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Body and Blood, by Krisi Johnson

Please welcome Krisi Johnson! Krisi is a writer, social media guru, and traveler currently out of Minneapolis. Check out her personal work at www.krisiruth.com, or follow her on twitter at @krisiruth

 

imagePhoto Courtesy of Autumn Elizabeth Photography

At six years old, my family moved to Grand Valley, Colorado. Which is a cluster of towns at about 9,000 feet above sea level, nestled in the Rocky Mountains. Our first church was as classic as you could imagine — white steeple, stained glass windows, coat hooks inside the double oak doors, a basement for potlucks and Sunday School.

Grand Valley Church was a place that could stir up warm nostalgia in even the most embittered closet-Christian.

It was also the place where I first learned how to judge the ‘non-Christian’ and the ‘unsaved’. Not by any particular gospel preached from the pulpit, or from hymns pounded out by the ancient organist.

I think is started with The Lord’s Supper (Er… communion for you non-baptists).

Each Sunday, as our pastor presented communion to his church body, he would say the same seven sentences about how “this bread is the body…this wine is the blood…if you are an unbeliever, make sure to get saved before attempting to participate.”

I was a law abiding child, and quite trusting. I lived meticulously by those seven communion sentences, and prayed to be saved by Jesus every week, just to ensure I could guiltlessly enjoy my mid-morning snack.

Well imagine me on bring-a-friend-to-church day, (you know, the day your pastor challenges his congregation to help save the souls of their neighbors).

I was all for evangelism, but I have this memory of standing at the back of the small sanctuary, arms folded, chin jutted contemptuously, watching the heathens intermix with the righteous, while filing down the main aisle, approaching the stage, dipping their body into blood and then returning to hard back pews.

“How can we allow them to get away with this?” I would wonder. Surely, it was obvious they didn’t know Jesus, and therefore didn’t deserve to partake. Not like me, who prayed so regularly to be a sound Christian, worthy of bread and juice.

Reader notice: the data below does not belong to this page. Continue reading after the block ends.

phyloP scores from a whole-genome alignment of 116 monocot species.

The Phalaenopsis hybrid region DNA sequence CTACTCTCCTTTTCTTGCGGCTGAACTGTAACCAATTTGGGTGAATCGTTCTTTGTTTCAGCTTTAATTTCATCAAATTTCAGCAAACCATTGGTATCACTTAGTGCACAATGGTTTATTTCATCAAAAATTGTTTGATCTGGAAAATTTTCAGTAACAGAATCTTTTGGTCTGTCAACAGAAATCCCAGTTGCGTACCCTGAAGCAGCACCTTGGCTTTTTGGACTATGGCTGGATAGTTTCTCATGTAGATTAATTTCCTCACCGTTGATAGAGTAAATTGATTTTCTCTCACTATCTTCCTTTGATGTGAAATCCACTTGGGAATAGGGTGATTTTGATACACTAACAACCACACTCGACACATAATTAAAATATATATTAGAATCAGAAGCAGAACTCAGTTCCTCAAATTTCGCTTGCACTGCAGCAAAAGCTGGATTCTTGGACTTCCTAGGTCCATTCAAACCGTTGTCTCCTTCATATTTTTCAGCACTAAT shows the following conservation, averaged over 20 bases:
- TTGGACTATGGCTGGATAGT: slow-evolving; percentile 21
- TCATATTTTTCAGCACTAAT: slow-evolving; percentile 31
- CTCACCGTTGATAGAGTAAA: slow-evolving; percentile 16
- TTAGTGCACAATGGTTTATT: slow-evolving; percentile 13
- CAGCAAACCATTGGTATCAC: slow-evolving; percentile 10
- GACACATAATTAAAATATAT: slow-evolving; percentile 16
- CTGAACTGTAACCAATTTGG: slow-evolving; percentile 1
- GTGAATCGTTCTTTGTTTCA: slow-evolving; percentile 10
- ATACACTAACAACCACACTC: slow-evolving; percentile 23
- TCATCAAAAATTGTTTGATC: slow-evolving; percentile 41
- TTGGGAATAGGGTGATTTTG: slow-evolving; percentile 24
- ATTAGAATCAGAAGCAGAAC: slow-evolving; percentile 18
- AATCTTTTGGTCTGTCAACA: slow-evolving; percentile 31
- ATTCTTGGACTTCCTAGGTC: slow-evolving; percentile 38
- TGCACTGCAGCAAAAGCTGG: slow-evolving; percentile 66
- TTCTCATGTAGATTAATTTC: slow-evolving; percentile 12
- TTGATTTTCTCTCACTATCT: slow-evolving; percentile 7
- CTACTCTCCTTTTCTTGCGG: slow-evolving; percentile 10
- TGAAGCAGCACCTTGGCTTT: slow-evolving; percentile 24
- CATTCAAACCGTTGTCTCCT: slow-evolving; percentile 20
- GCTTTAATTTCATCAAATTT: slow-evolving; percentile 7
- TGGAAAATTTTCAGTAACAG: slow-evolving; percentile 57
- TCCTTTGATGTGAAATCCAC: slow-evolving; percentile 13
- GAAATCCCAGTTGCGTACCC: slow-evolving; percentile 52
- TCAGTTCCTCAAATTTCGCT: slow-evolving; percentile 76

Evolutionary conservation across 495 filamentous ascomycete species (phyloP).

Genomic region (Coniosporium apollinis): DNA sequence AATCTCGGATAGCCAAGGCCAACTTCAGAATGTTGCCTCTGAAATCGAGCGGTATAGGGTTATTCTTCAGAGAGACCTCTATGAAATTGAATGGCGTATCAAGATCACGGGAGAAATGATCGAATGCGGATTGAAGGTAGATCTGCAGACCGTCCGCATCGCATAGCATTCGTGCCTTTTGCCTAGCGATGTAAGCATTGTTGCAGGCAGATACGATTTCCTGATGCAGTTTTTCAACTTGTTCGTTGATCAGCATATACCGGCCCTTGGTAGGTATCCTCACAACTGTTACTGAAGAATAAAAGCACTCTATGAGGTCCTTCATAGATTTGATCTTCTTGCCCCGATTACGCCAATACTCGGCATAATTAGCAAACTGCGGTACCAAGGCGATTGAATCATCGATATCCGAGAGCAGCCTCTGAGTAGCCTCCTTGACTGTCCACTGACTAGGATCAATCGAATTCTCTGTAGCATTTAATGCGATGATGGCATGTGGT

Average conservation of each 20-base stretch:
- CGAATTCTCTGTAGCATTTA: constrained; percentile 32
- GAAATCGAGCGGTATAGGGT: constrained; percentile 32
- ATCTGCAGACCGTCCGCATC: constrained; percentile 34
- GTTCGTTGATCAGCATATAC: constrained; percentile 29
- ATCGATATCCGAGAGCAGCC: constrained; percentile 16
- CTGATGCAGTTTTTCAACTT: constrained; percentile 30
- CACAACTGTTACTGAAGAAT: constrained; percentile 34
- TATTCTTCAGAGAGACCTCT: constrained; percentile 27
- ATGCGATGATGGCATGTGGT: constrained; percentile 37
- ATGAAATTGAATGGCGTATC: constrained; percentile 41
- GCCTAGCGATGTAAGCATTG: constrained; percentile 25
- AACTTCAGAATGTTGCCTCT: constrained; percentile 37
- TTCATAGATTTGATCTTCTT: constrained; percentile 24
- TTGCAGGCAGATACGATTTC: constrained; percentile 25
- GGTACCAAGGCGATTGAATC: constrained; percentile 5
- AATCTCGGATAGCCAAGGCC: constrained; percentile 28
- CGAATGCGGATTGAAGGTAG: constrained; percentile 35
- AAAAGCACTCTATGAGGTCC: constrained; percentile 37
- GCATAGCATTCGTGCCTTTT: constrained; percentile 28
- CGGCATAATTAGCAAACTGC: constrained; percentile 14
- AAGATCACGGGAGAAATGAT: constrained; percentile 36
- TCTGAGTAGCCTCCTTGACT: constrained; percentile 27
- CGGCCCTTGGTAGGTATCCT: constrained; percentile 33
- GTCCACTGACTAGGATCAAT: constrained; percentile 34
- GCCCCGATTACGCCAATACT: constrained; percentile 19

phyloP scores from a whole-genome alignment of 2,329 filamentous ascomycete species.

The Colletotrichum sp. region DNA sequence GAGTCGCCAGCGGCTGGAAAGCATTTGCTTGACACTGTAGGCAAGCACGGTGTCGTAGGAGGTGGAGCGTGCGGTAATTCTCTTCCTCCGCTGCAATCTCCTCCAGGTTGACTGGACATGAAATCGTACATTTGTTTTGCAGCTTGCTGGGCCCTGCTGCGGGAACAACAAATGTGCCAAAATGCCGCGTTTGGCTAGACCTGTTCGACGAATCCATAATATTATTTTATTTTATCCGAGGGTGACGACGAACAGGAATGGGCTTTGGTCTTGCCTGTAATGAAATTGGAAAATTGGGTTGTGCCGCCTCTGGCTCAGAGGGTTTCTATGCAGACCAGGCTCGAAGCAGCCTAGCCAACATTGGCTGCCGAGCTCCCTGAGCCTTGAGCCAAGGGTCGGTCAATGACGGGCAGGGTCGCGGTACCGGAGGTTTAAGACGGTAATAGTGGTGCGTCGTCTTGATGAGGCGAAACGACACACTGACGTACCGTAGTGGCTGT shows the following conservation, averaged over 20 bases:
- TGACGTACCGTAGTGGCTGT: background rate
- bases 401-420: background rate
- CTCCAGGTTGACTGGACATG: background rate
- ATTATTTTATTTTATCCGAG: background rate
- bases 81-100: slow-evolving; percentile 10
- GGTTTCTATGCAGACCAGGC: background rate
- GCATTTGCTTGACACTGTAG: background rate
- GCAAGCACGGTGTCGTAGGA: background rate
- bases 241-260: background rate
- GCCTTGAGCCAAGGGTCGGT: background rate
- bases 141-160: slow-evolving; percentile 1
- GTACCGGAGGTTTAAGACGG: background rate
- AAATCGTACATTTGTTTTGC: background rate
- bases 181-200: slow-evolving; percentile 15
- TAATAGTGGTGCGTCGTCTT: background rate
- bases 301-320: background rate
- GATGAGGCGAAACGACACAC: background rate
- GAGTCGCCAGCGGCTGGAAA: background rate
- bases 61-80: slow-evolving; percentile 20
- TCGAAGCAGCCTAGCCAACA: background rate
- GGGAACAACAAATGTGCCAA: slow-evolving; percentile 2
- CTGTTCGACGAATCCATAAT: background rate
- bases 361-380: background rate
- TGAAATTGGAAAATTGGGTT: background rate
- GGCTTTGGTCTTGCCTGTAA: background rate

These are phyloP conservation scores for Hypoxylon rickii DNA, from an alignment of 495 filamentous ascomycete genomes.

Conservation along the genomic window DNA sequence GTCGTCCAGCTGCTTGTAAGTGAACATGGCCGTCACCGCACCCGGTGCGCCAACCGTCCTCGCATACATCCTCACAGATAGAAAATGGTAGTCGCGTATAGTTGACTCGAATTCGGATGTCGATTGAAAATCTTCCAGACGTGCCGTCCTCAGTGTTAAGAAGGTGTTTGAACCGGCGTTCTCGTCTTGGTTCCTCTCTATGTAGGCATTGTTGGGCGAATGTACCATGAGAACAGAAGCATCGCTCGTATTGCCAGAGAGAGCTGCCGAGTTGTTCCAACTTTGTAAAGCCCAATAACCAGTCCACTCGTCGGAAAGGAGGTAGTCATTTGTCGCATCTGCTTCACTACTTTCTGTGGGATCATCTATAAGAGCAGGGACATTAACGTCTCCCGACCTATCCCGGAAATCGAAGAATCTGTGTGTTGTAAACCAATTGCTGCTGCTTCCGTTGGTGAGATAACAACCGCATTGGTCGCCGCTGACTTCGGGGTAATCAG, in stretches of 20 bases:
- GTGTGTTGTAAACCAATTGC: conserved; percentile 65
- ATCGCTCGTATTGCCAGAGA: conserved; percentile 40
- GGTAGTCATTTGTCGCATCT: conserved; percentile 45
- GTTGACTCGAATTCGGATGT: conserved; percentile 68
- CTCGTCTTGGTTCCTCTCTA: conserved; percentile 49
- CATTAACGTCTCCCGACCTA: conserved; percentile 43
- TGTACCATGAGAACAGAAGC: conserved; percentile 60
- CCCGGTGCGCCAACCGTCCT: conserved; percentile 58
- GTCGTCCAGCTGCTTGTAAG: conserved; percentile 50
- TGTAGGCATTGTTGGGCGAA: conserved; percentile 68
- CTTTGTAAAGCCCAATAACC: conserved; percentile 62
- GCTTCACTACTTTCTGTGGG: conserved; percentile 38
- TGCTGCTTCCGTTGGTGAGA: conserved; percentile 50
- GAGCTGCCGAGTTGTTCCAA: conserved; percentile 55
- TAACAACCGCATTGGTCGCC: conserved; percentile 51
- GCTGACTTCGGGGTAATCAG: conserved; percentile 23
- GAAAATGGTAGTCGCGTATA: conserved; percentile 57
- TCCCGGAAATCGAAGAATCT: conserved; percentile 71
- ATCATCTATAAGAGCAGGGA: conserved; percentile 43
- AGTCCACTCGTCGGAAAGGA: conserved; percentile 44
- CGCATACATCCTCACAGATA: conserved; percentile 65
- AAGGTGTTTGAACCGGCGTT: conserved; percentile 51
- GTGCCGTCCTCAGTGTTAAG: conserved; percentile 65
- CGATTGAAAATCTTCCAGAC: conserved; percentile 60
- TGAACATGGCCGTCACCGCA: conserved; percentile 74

Nineteen or so years later, and I find myself in different types of church, some with couches, some with maroon colored chairs.

These days, I tend to be the friend someone brings to church.

Not because I am an embittered closet-Christian (only somedays). But because since college graduation, I have yet to live in a city longer than six months. Which means I get to maintain visitor status at most churches I attend. The perks include up-front parking spots, but the negatives include but are not limited to judge-y six years old keeping theirs eyes on me during communion time.

At least this is what I expect.

As a child, I begged for salvation each week to satisfy my stomach. The only difference at twenty-five, is I beg to satisfy a different type of hunger. Most Sundays, I want nothing to do with God’s body and blood, or his contemptuous children, but I force myself down wide aisles, I coach my muscles to rip, dip and partake.

Because I want to be faithful. Even when I don’t understand fully what my faith is in, or why it matters. I have realized that communion is for me, the heathen, me, the broken.

It is more than a snack, more than a religious club practice, but a gift. Jesus knew this I think, which is why he invited a table full of betrayers, deny-ers, whiners and fisherman to join Him.

And he’s inviting me too.

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Krisi is a middle class twenty-something who lives in Minneapolis, MN. She works with the Prodigal Magazine team and loves mountains more than the average human. She assumed all adventures required a passport, but is being proven otherwise. You can read more on her thoughts about growing up at www.krisiruth.com, or follow her on twitter at @krisiruth

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